Last week we wrapped up the Bible study we'd been doing on Sacred Parenting--and the last session was on how parenting is all about sacrificial love, which teaches us what it is. A crucial step in the Christian faith, which is built on sacrifice. It was a great study, and in our discussion afterward, we touched on a lot of great aspects of the subject.

But what really struck me the most is the idea that our idea of sacrifices change over time. The author of the book used the example of a tired dad walking through the mall with his small daughter, who said, "Will you carry me, Daddy? My legs are tired." He could tell the dad was tired too, but sighed and picked up his little girl. Gary (the author) found himself longing for those days--his youngest was 12. That time of his life was over, and though it was exhausting at the time, he missed it.

How true is that, so often?

It made me think of when my babies were still babies. Rowyn especially would wake up every night. I'm talking, for four years. Every night, at some point or another, he would cry. Every night, I would have to tromp, exhausted, down those stairs to his room. I'd scoop him up. I'd ease down into the old, creaking rocking chair. He'd cuddle in. I'd close my eyes.

There were nights I was so tired that I fell asleep sitting up in that old wooden rocker (not the soft, plush kind with cushions, mind you--the wooden kind). There were nights when I cried along with him because I just needed sleep, and he wouldn't grant me that. There were nights when I seriously wondered if this kid would ever sleep through the night.

But now I think back on how many times God met me there in the hushed bedroom of my little boy, in the soft shadows of night. I remember how many times I crawled up into the lap of God, just as Rowyn crawled up into mine. I remember how many times I held him, praying him back to sleep...and then, after I saw his eyelids were firmly closed, I held him just a little longer--because I wasn't ready yet to put him back down, even though that was what my goal had been.

And I realize that those things that were a sacrifice--of our time, our energy, our very sanity--became a blessing. It wasn't that a blessing came from them, though certainly that happens sometimes. But it's the thing itself, that action, that act of sacrificing, that we miss when the season has passed by. We miss the time spent giving to another. We miss the act of giving of ourselves.

It doesn't stop the next sacrifice from hurting. It's supposed to hurt, to cost us something. That's why it's a sacrifice. It grows us, it stretches us, it makes us ache with it. But it's necessary. Because without sacrifice, what is our faith? If we don't give to others, why did Jesus give up everything for us?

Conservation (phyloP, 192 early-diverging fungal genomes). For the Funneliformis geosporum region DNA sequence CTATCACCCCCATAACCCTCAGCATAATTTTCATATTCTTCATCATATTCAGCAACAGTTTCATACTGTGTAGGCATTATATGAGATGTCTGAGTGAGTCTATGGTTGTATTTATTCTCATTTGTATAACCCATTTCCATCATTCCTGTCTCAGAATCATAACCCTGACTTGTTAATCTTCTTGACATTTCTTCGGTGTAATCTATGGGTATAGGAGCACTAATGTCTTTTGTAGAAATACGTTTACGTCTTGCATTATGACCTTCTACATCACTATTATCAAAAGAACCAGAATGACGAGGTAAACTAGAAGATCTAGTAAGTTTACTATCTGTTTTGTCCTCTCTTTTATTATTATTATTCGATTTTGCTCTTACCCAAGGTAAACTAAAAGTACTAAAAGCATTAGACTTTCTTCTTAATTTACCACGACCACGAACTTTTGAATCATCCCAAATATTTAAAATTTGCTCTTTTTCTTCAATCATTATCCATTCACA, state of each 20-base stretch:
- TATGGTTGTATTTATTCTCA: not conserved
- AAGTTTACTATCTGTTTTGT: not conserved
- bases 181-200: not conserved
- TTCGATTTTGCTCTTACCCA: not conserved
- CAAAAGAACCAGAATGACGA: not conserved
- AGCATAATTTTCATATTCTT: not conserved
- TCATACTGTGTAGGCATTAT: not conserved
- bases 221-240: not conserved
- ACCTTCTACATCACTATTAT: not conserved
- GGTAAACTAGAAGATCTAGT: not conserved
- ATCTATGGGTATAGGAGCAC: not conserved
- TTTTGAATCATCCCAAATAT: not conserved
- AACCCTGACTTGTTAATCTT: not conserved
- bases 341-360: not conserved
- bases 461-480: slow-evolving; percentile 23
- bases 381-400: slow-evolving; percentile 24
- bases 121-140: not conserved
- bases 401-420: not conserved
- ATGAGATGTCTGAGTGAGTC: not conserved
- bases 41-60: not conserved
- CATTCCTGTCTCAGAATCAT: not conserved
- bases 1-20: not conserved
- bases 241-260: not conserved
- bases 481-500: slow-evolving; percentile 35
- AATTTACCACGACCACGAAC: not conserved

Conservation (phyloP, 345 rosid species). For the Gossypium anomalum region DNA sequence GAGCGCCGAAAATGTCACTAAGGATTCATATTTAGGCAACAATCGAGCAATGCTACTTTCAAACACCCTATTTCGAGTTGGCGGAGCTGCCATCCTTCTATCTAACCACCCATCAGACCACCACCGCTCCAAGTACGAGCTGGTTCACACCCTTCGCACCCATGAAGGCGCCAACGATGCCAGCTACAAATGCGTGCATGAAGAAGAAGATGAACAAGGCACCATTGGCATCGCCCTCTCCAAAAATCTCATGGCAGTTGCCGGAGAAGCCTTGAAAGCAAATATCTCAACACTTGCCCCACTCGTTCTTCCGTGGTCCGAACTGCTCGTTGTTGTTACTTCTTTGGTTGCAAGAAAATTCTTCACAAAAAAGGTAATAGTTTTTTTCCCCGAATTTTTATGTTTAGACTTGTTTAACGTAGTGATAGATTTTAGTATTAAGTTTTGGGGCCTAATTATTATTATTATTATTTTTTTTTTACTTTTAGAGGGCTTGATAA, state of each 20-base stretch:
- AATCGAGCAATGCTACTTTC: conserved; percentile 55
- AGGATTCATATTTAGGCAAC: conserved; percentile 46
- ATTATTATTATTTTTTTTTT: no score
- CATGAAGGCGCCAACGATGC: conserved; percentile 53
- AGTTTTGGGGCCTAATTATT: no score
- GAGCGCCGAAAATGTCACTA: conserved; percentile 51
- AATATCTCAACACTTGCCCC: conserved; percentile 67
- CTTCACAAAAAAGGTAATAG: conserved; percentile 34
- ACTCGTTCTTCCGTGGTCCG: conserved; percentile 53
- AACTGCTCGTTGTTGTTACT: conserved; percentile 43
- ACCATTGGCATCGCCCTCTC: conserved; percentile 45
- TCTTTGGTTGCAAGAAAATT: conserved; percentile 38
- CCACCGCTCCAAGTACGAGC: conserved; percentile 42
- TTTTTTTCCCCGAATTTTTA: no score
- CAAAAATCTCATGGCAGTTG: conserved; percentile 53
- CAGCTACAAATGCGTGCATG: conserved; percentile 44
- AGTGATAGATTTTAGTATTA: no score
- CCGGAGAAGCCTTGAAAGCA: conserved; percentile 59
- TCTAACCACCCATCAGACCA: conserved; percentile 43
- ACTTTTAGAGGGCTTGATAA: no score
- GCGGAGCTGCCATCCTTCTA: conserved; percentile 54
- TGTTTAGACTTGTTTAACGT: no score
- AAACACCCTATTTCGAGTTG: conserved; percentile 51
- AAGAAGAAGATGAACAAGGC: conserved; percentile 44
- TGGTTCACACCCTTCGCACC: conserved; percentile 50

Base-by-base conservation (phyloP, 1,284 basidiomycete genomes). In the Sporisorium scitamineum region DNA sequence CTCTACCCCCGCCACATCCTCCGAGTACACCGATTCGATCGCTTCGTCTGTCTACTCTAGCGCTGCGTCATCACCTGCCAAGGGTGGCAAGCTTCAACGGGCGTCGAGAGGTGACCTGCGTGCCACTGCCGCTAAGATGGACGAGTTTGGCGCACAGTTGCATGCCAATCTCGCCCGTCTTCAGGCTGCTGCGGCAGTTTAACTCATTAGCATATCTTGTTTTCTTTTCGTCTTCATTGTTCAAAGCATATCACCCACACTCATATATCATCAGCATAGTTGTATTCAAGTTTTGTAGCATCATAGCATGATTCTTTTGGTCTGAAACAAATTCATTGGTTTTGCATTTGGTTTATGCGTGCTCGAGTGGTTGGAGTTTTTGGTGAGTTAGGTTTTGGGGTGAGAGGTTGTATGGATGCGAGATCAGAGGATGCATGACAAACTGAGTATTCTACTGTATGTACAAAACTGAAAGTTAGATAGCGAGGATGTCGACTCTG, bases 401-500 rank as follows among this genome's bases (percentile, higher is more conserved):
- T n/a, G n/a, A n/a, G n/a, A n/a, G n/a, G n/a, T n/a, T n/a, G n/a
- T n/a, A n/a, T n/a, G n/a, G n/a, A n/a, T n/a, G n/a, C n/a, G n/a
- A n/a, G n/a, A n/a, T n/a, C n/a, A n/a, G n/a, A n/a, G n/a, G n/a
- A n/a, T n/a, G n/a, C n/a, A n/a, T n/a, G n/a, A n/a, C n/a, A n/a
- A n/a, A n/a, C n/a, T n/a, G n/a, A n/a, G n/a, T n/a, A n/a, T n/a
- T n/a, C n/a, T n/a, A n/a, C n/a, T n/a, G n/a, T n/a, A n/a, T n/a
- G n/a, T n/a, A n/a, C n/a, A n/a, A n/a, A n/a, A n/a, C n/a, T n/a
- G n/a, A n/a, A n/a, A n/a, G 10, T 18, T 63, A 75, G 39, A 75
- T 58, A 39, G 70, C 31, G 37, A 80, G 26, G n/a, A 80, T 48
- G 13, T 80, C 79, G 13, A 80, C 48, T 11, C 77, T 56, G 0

There are times when I really, really don't feel up to fulfilling that obligation I agreed to. There are times when I really, really don't want to pause my work to make another cheese sandwich. There are times when I really, really don't think I have the strength to give up one more thing.

There are times when I don't want to sing to the Lord. When I don't want to worship. When I don't want to praise. Because it hurts

That's when we bring the sacrifice of praise. Of money. Of time. Of energy.

And God meets us there. He takes our sacrifices, and He returns them to us filled up with love. So that, looking back, we realize that that obligation became the thing we looked forward to. That we love cooking for our families. That we had just as much without that money as we would have had with it. That through praising God, the empty places inside were filled up.

The sacrifices didn't just yield blessings. They are blessings.

What are you sacrificing today? For me, it's time. And I'm going to stop right now and praise Him for asking it of me. Knowing that the sacrifice is sweet.

Wednesday, March 11, 2015

Remember When . . . They Were All Blinged Out?

In my upcoming Ladies of the Manor Series with Bethany House, my main characters are largely comprised of the British nobility. And because of certain reasons, jewelry comes up rather often. For book covers and whatnot I've had to search out photos, so I thought it would be fun to share some of my visual aids here. =)

In book 1, The Lost Heiress, Brook has a necklace she wears all the time. It's Victorian in its styling, with a gold filigree connecting two strands of pearls, with two dangling pearls from the filigree. Something sorta-kinda like this, though this image isn't awesome.
But she inherits quite a bit more jewelry from her mother too. Like a ruby and diamond bracelet.,d.eXY&psig=AFQjCNFzl3ALgpvC3hOoUVy97JRrvTQcRw&ust=1425912357811741

And an emerald and diamond necklace.,d.eXY&psig=AFQjCNFwRQJh7tuhtHng5NOskKW-ST1fug&ust=1425912472258175

In book 2, The Reluctant Duchess, Rowena brings only one substantial piece of jewelry with her--a brooch with her family plaid.